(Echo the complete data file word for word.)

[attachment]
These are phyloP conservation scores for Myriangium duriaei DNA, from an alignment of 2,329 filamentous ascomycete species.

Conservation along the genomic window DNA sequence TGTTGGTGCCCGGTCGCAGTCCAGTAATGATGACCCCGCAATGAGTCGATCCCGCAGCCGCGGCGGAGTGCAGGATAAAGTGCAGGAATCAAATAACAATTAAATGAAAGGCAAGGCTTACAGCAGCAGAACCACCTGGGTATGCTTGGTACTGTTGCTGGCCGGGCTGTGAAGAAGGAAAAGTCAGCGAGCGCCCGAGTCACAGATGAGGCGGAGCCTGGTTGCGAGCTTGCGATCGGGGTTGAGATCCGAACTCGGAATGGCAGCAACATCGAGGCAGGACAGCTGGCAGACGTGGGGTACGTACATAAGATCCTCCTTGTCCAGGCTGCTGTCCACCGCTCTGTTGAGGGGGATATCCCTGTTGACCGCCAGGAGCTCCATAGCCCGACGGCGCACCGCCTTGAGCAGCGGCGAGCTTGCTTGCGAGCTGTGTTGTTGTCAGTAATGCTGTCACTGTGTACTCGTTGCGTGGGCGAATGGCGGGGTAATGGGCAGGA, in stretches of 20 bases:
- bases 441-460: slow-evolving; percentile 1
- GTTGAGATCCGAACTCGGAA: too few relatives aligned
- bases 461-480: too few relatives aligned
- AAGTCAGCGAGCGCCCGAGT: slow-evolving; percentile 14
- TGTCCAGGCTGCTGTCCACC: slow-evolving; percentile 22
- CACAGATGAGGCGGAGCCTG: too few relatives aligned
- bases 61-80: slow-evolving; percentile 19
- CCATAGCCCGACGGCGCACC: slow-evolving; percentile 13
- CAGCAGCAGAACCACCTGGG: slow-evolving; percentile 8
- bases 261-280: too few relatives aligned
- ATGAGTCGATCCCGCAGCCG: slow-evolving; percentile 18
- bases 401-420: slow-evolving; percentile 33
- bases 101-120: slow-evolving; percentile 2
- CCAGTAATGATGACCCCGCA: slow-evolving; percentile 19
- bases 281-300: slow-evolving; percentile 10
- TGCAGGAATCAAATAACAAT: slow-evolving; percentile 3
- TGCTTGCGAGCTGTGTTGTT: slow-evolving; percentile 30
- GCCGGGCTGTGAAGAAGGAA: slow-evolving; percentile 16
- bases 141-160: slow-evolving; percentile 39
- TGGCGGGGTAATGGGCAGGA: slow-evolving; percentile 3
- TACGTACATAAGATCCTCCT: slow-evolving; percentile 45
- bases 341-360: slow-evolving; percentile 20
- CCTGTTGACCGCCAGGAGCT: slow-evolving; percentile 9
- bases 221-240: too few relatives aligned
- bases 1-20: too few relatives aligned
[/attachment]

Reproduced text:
These are phyloP conservation scores for Myriangium duriaei DNA, from an alignment of 2,329 filamentous ascomycete species.

Conservation along the genomic window DNA sequence TGTTGGTGCCCGGTCGCAGTCCAGTAATGATGACCCCGCAATGAGTCGATCCCGCAGCCGCGGCGGAGTGCAGGATAAAGTGCAGGAATCAAATAACAATTAAATGAAAGGCAAGGCTTACAGCAGCAGAACCACCTGGGTATGCTTGGTACTGTTGCTGGCCGGGCTGTGAAGAAGGAAAAGTCAGCGAGCGCCCGAGTCACAGATGAGGCGGAGCCTGGTTGCGAGCTTGCGATCGGGGTTGAGATCCGAACTCGGAATGGCAGCAACATCGAGGCAGGACAGCTGGCAGACGTGGGGTACGTACATAAGATCCTCCTTGTCCAGGCTGCTGTCCACCGCTCTGTTGAGGGGGATATCCCTGTTGACCGCCAGGAGCTCCATAGCCCGACGGCGCACCGCCTTGAGCAGCGGCGAGCTTGCTTGCGAGCTGTGTTGTTGTCAGTAATGCTGTCACTGTGTACTCGTTGCGTGGGCGAATGGCGGGGTAATGGGCAGGA, in stretches of 20 bases:
- bases 441-460: slow-evolving; percentile 1
- GTTGAGATCCGAACTCGGAA: too few relatives aligned
- bases 461-480: too few relatives aligned
- AAGTCAGCGAGCGCCCGAGT: slow-evolving; percentile 14
- TGTCCAGGCTGCTGTCCACC: slow-evolving; percentile 22
- CACAGATGAGGCGGAGCCTG: too few relatives aligned
- bases 61-80: slow-evolving; percentile 19
- CCATAGCCCGACGGCGCACC: slow-evolving; percentile 13
- CAGCAGCAGAACCACCTGGG: slow-evolving; percentile 8
- bases 261-280: too few relatives aligned
- ATGAGTCGATCCCGCAGCCG: slow-evolving; percentile 18
- bases 401-420: slow-evolving; percentile 33
- bases 101-120: slow-evolving; percentile 2
- CCAGTAATGATGACCCCGCA: slow-evolving; percentile 19
- bases 281-300: slow-evolving; percentile 10
- TGCAGGAATCAAATAACAAT: slow-evolving; percentile 3
- TGCTTGCGAGCTGTGTTGTT: slow-evolving; percentile 30
- GCCGGGCTGTGAAGAAGGAA: slow-evolving; percentile 16
- bases 141-160: slow-evolving; percentile 39
- TGGCGGGGTAATGGGCAGGA: slow-evolving; percentile 3
- TACGTACATAAGATCCTCCT: slow-evolving; percentile 45
- bases 341-360: slow-evolving; percentile 20
- CCTGTTGACCGCCAGGAGCT: slow-evolving; percentile 9
- bases 221-240: too few relatives aligned
- bases 1-20: too few relatives aligned